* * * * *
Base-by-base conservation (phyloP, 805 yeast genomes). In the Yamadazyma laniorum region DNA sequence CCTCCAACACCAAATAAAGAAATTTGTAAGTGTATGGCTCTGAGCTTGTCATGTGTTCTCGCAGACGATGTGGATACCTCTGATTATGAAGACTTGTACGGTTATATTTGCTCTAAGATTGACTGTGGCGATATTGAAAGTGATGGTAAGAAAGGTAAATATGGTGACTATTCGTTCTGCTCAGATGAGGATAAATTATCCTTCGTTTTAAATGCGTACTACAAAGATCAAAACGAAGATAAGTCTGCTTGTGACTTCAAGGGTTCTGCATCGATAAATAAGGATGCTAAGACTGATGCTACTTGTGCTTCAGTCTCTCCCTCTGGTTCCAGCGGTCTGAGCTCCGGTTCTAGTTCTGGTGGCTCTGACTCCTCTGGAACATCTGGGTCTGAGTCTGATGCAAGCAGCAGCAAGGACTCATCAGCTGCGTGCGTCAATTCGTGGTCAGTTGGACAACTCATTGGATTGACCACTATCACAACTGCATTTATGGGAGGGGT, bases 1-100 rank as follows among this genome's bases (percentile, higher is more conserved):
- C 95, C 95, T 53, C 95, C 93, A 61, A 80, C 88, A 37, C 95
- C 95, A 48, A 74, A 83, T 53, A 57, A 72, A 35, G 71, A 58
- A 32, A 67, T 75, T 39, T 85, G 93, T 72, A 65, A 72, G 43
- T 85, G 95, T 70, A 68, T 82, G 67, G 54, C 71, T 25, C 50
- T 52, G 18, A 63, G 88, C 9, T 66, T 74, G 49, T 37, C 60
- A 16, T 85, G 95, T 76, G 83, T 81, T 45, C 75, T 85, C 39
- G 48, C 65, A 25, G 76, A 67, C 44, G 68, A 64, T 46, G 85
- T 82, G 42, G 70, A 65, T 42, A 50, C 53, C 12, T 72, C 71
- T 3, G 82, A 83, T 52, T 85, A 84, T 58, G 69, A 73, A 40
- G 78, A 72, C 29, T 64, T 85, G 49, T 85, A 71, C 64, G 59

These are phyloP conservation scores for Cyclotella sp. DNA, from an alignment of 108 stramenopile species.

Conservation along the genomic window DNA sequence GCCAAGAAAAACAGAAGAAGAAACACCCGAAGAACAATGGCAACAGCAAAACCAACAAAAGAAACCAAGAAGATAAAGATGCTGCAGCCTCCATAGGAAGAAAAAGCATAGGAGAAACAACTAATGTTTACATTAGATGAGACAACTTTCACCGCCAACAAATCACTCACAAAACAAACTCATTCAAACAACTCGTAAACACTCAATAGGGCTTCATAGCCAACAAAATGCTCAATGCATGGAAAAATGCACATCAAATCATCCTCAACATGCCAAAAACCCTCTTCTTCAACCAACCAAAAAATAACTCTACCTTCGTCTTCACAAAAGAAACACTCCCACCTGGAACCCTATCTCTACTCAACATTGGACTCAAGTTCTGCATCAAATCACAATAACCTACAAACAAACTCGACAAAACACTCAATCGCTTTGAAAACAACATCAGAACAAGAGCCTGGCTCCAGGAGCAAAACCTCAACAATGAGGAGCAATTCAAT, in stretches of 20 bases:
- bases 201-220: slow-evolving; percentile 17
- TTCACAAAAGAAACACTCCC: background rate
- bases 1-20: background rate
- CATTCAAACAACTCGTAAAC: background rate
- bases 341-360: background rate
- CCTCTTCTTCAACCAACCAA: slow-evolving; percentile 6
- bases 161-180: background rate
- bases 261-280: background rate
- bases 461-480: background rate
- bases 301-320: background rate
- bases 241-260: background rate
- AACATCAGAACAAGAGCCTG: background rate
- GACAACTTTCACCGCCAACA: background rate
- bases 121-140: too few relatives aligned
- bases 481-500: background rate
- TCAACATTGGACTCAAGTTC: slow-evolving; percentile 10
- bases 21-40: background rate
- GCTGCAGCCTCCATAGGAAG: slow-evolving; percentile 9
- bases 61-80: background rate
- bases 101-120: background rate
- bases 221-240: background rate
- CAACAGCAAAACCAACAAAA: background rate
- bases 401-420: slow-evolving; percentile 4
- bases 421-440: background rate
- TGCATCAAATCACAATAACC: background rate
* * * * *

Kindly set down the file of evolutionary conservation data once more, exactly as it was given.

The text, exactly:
Base-by-base conservation (phyloP, 805 yeast genomes). In the Yamadazyma laniorum region DNA sequence CCTCCAACACCAAATAAAGAAATTTGTAAGTGTATGGCTCTGAGCTTGTCATGTGTTCTCGCAGACGATGTGGATACCTCTGATTATGAAGACTTGTACGGTTATATTTGCTCTAAGATTGACTGTGGCGATATTGAAAGTGATGGTAAGAAAGGTAAATATGGTGACTATTCGTTCTGCTCAGATGAGGATAAATTATCCTTCGTTTTAAATGCGTACTACAAAGATCAAAACGAAGATAAGTCTGCTTGTGACTTCAAGGGTTCTGCATCGATAAATAAGGATGCTAAGACTGATGCTACTTGTGCTTCAGTCTCTCCCTCTGGTTCCAGCGGTCTGAGCTCCGGTTCTAGTTCTGGTGGCTCTGACTCCTCTGGAACATCTGGGTCTGAGTCTGATGCAAGCAGCAGCAAGGACTCATCAGCTGCGTGCGTCAATTCGTGGTCAGTTGGACAACTCATTGGATTGACCACTATCACAACTGCATTTATGGGAGGGGT, bases 1-100 rank as follows among this genome's bases (percentile, higher is more conserved):
- C 95, C 95, T 53, C 95, C 93, A 61, A 80, C 88, A 37, C 95
- C 95, A 48, A 74, A 83, T 53, A 57, A 72, A 35, G 71, A 58
- A 32, A 67, T 75, T 39, T 85, G 93, T 72, A 65, A 72, G 43
- T 85, G 95, T 70, A 68, T 82, G 67, G 54, C 71, T 25, C 50
- T 52, G 18, A 63, G 88, C 9, T 66, T 74, G 49, T 37, C 60
- A 16, T 85, G 95, T 76, G 83, T 81, T 45, C 75, T 85, C 39
- G 48, C 65, A 25, G 76, A 67, C 44, G 68, A 64, T 46, G 85
- T 82, G 42, G 70, A 65, T 42, A 50, C 53, C 12, T 72, C 71
- T 3, G 82, A 83, T 52, T 85, A 84, T 58, G 69, A 73, A 40
- G 78, A 72, C 29, T 64, T 85, G 49, T 85, A 71, C 64, G 59

These are phyloP conservation scores for Cyclotella sp. DNA, from an alignment of 108 stramenopile species.

Conservation along the genomic window DNA sequence GCCAAGAAAAACAGAAGAAGAAACACCCGAAGAACAATGGCAACAGCAAAACCAACAAAAGAAACCAAGAAGATAAAGATGCTGCAGCCTCCATAGGAAGAAAAAGCATAGGAGAAACAACTAATGTTTACATTAGATGAGACAACTTTCACCGCCAACAAATCACTCACAAAACAAACTCATTCAAACAACTCGTAAACACTCAATAGGGCTTCATAGCCAACAAAATGCTCAATGCATGGAAAAATGCACATCAAATCATCCTCAACATGCCAAAAACCCTCTTCTTCAACCAACCAAAAAATAACTCTACCTTCGTCTTCACAAAAGAAACACTCCCACCTGGAACCCTATCTCTACTCAACATTGGACTCAAGTTCTGCATCAAATCACAATAACCTACAAACAAACTCGACAAAACACTCAATCGCTTTGAAAACAACATCAGAACAAGAGCCTGGCTCCAGGAGCAAAACCTCAACAATGAGGAGCAATTCAAT, in stretches of 20 bases:
- bases 201-220: slow-evolving; percentile 17
- TTCACAAAAGAAACACTCCC: background rate
- bases 1-20: background rate
- CATTCAAACAACTCGTAAAC: background rate
- bases 341-360: background rate
- CCTCTTCTTCAACCAACCAA: slow-evolving; percentile 6
- bases 161-180: background rate
- bases 261-280: background rate
- bases 461-480: background rate
- bases 301-320: background rate
- bases 241-260: background rate
- AACATCAGAACAAGAGCCTG: background rate
- GACAACTTTCACCGCCAACA: background rate
- bases 121-140: too few relatives aligned
- bases 481-500: background rate
- TCAACATTGGACTCAAGTTC: slow-evolving; percentile 10
- bases 21-40: background rate
- GCTGCAGCCTCCATAGGAAG: slow-evolving; percentile 9
- bases 61-80: background rate
- bases 101-120: background rate
- bases 221-240: background rate
- CAACAGCAAAACCAACAAAA: background rate
- bases 401-420: slow-evolving; percentile 4
- bases 421-440: background rate
- TGCATCAAATCACAATAACC: background rate